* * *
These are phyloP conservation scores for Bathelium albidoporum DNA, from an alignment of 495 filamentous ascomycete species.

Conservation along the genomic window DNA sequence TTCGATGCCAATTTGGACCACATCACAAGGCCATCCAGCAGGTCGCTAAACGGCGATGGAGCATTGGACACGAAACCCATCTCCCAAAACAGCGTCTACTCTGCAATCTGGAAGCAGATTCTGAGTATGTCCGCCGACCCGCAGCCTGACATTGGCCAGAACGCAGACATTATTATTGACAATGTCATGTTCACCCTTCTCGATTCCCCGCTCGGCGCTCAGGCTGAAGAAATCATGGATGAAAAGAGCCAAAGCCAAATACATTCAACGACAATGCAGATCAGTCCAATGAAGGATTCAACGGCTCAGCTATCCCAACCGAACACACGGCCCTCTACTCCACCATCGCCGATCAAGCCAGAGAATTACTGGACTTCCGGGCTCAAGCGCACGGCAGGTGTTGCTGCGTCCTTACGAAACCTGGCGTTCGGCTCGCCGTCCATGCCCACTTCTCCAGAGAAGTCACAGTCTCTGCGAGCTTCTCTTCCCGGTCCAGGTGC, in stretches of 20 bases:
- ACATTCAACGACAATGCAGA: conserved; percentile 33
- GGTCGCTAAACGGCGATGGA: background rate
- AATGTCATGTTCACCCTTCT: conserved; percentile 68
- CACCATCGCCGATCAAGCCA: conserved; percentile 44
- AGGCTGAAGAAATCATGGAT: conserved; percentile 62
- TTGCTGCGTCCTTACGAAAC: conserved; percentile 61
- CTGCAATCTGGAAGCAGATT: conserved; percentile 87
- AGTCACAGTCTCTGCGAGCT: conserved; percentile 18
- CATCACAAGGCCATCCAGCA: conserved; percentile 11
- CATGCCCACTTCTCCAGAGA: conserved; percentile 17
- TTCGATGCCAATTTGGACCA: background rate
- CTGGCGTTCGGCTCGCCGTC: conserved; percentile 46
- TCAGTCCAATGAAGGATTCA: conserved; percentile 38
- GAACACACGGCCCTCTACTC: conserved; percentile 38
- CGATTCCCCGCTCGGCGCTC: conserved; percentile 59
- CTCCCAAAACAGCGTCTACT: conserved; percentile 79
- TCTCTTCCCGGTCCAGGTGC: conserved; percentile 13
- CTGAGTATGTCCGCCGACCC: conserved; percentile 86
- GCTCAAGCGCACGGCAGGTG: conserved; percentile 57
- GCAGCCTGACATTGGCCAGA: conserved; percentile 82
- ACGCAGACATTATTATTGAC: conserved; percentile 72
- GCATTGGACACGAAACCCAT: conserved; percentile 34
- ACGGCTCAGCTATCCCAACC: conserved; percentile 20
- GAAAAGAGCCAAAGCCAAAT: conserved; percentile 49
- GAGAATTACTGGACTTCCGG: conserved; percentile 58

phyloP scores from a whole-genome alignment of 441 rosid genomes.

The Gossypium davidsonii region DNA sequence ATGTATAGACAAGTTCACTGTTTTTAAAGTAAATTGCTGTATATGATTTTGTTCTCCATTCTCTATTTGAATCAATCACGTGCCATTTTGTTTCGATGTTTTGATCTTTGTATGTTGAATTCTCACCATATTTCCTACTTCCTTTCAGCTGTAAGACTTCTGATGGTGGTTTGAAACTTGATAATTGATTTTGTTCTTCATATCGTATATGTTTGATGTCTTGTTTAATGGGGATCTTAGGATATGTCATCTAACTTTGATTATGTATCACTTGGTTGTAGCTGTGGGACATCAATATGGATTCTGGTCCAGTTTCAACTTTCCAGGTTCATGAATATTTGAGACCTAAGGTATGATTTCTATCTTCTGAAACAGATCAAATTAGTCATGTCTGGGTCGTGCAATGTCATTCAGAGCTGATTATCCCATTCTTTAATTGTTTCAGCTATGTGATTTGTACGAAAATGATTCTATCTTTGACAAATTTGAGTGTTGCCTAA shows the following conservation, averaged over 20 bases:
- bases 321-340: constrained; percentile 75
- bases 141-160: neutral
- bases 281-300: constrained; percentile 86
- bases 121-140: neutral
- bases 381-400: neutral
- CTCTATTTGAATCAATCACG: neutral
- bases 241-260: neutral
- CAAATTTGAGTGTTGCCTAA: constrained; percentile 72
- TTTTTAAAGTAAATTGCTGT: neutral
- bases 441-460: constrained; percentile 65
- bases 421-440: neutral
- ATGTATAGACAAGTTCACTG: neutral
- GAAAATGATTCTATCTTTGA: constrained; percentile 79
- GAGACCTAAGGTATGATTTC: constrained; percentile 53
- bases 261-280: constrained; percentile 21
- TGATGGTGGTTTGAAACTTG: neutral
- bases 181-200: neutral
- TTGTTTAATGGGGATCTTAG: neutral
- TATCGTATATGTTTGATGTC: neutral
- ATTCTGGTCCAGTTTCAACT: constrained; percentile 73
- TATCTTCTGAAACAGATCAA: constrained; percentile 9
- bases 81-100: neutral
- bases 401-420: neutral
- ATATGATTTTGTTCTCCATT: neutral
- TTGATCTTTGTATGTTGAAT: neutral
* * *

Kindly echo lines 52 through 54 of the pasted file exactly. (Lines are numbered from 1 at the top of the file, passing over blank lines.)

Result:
- bases 401-420: neutral
- ATATGATTTTGTTCTCCATT: neutral
- TTGATCTTTGTATGTTGAAT: neutral